Trangia on 13 Jun 2017
In reply to john arran:

Good idea, but I'm not a lawyer. Maybe one of our legal beavers can come in on this?
Big Ger - on 13 Jun 2017
johncook - on 13 Jun 2017
In reply to phja:

Don't! That simple. Even close family can screw you over. (Voice of experience!)
1
Neil Williams - on 13 Jun 2017
In reply to Trangia:
> Good point, but in reality just how would you regulate it? I suppose one solution is to increase the stock of council owned property and take it out of the private sector, but that would take decades to achieve, much longer than the life span of any government.

More halls of residence?

Tax breaks for renting HMOs to students/sharers as individual contracts with no joint/several liability?
Post edited at 10:26
Lord_ash2000 - on 13 Jun 2017
In reply to phja:

I'm a Landlord and I'd stay well away from that sort of arrangement if I were you.

Even if they were reliable in terms of their income and willingness to pay the rent, what can easily happen is other members of the group of 6 might not be, or some of them move out or leave after a big falling out etc. Meaning the remaining tenants have to make up the difference in rent. If they can't afford it then you are landed with the bill.

Lots of risk for no gain as far as I see, especially with 6.
dave657 on 13 Jun 2017
In reply to phja:

Presumably the other 5 tenants will also have to provide guarantors. So what are the chances you'd be left with a bill, if one tenant does a runner? They'd hopefully go after that persons guarantor first. If not, 6 guarantors and you'll only pay part of the bill? I'm just guessing here though!

Has anyone ever had to pay money as a guarantor? I've never heard of it before.

As said, I'd be more worried about not getting to see the contract first.
1
fred99 - on 13 Jun 2017
In reply to dave657:

> Presumably the other 5 tenants will also have to provide guarantors. So what are the chances you'd be left with a bill, if one tenant does a runner?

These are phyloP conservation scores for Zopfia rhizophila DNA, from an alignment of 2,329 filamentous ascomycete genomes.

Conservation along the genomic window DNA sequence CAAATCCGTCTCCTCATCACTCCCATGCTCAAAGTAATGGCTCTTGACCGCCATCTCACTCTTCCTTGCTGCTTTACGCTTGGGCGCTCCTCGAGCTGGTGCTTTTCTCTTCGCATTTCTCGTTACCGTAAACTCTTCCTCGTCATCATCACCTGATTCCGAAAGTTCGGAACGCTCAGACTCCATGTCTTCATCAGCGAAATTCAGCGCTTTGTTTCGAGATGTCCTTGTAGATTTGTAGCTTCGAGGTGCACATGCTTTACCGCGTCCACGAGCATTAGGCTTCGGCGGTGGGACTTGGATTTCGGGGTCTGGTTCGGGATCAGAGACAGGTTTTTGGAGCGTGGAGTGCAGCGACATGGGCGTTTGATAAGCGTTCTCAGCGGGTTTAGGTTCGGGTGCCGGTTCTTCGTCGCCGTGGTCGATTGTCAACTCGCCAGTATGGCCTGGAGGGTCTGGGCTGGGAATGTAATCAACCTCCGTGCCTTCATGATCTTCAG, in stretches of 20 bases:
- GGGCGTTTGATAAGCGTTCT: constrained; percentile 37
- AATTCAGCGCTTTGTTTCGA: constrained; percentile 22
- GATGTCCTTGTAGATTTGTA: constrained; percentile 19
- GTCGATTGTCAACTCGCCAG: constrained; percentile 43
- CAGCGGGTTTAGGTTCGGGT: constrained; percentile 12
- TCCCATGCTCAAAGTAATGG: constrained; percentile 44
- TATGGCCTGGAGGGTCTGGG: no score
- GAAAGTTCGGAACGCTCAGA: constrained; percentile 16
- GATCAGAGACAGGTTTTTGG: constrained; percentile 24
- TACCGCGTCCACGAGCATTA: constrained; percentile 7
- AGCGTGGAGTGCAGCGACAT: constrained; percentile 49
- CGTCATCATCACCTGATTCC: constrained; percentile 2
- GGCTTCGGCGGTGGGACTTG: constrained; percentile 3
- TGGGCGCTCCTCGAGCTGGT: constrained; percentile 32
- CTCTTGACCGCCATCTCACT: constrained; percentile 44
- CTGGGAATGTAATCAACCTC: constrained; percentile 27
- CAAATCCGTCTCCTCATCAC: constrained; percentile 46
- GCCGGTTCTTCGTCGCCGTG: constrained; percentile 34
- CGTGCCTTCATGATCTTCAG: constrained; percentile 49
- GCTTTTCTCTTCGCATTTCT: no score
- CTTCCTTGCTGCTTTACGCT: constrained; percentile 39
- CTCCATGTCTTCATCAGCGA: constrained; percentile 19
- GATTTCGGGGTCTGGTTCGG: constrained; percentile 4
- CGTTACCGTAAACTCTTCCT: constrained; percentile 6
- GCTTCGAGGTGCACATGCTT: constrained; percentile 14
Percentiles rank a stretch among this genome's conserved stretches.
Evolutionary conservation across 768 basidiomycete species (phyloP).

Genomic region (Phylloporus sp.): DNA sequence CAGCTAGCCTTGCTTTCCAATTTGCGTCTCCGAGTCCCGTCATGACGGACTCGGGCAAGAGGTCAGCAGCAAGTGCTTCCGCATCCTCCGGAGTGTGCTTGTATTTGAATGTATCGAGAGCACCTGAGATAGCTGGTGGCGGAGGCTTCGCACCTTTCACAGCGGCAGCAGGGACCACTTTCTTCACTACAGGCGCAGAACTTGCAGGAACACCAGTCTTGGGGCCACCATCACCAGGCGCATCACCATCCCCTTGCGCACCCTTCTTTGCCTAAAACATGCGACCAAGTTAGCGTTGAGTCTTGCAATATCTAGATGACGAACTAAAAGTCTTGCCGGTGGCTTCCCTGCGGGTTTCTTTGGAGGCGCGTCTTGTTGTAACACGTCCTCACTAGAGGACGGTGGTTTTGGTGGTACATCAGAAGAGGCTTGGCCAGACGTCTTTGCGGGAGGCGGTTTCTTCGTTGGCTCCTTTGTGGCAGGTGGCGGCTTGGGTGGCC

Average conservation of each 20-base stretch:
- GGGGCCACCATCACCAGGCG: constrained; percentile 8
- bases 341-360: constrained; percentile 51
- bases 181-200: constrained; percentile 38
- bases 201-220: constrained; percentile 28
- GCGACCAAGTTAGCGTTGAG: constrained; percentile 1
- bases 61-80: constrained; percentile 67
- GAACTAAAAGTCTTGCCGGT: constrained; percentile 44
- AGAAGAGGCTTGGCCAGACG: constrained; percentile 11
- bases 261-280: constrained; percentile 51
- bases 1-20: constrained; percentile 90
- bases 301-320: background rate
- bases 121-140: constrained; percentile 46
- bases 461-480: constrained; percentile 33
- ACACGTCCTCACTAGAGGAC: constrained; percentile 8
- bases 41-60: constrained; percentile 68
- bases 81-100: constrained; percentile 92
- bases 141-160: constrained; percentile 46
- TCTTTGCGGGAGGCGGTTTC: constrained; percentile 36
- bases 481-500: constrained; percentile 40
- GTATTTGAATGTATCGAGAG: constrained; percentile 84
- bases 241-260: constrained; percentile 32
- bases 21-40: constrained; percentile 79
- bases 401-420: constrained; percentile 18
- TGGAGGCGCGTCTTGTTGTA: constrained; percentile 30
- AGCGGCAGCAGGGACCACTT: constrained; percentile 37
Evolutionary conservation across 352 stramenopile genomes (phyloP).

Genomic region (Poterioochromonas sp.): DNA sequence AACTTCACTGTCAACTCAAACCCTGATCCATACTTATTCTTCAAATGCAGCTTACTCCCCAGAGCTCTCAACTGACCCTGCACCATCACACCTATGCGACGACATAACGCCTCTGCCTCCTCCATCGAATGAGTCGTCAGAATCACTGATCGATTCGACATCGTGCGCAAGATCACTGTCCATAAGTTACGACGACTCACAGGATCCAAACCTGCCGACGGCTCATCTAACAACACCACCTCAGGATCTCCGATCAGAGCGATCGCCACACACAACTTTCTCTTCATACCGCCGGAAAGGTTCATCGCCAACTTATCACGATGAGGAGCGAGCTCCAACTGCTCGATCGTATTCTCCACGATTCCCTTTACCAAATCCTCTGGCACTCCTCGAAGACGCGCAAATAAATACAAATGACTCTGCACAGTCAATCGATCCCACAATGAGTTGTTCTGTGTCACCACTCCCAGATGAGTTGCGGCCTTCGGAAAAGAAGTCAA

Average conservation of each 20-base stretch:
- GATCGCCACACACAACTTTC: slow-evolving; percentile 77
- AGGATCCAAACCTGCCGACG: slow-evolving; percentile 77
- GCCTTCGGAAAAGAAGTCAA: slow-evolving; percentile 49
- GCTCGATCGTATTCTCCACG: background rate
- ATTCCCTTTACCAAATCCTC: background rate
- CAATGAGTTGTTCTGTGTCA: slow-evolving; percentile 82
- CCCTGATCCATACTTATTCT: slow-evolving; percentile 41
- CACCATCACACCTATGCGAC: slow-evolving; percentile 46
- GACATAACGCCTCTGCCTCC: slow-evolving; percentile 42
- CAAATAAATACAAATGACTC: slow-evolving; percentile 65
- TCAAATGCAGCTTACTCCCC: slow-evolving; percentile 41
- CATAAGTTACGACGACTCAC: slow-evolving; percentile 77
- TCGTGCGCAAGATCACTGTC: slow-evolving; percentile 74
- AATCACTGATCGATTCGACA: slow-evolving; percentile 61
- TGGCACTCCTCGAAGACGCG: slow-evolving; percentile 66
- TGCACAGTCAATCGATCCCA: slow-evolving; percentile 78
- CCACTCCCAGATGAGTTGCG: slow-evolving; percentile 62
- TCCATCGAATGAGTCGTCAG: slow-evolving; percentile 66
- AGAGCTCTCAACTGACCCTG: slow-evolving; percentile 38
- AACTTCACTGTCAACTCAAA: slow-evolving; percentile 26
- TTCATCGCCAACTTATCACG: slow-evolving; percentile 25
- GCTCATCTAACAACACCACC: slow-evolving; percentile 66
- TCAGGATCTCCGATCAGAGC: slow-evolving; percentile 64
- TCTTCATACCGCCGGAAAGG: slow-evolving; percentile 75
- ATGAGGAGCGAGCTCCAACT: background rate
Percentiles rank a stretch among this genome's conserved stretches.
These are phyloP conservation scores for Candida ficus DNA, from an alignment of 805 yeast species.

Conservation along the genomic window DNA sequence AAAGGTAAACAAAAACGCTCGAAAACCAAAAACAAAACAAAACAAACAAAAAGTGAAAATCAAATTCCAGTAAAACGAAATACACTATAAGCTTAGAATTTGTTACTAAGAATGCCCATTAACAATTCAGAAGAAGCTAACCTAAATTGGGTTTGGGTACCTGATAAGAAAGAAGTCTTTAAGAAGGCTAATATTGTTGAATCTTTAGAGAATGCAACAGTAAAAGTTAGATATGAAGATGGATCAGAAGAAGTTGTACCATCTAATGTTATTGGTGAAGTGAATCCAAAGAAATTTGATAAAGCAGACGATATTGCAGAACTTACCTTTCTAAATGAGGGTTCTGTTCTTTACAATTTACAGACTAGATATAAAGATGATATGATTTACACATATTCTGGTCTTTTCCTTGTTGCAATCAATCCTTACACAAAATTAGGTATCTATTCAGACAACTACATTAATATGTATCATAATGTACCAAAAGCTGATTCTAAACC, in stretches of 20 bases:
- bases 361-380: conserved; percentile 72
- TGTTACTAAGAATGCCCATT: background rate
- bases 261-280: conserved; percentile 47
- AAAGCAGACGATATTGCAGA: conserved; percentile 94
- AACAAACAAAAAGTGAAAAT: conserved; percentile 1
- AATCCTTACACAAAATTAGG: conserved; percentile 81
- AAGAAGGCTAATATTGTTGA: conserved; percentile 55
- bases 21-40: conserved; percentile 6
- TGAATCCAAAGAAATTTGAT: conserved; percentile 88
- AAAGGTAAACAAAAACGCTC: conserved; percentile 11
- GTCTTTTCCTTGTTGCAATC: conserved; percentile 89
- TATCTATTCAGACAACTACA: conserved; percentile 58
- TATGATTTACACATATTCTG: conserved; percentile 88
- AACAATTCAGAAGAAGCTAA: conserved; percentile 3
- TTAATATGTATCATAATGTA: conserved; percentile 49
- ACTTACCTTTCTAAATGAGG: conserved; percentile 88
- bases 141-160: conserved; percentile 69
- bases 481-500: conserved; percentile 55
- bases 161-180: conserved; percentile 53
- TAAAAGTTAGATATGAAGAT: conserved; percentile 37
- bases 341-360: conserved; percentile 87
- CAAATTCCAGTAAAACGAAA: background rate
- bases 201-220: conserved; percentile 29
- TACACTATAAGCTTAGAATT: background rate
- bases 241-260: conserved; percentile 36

If one tenant does a runner, how can you be so certain that their guarantor won't.

They'd hopefully go after that persons guarantor first.

They may well just pick a name, or go for the easiest, or the guarantor of the idiot may demand the bill is split - how many times have you been at a meal where one person has eaten loads of the most expensive food and drink, then tried to split the bill evenly.

If not, 6 guarantors and you'll only pay part of the bill? I'm just guessing here though!

What if it turns out the other guarantors don't have the wherewithal to pay.

> Has anyone ever had to pay money as a guarantor? I've never heard of it before.

> As said, I'd be more worried about not getting to see the contract first.

That's the most worrying feature - I think the fact that these potential lessees have spent so much money up front without seeing anything in writing means the lessees have no financial nous, and the letting agent could be "on the con".
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timjones - on 13 Jun 2017
In reply to john arran:

> It isn't a question of money, but of behaviour. One option in this case could be to regulate rent guarantees to limit the requirement for individual liability to a proportion of the total, according to how many renters or other guarantors there are. It can't be beyond the wit of man, surely. How they can justify requiring five separate guarantors, each guaranteeing the full value of the house rent, is beyond me.

Maybe it is the legal profession that draws up such agreements that needs to be better regulated?
spenser - on 13 Jun 2017
In reply to phja:

My aunt acted as my guarantor both in second and third year while I was at university, she simply paid my rent for the year in advance and then I paid her once my student loans came in each term. Not an option for a lot of people, however it gets you out of being liable for a contract they won't let you read.
In my view the industry needs significant reform, at present estate agents appear to only be in the industry as they couldn't get a job elsewhere, the one I used in Derby lost my keys on the day I was supposed to collect them and had to get the lock replaced!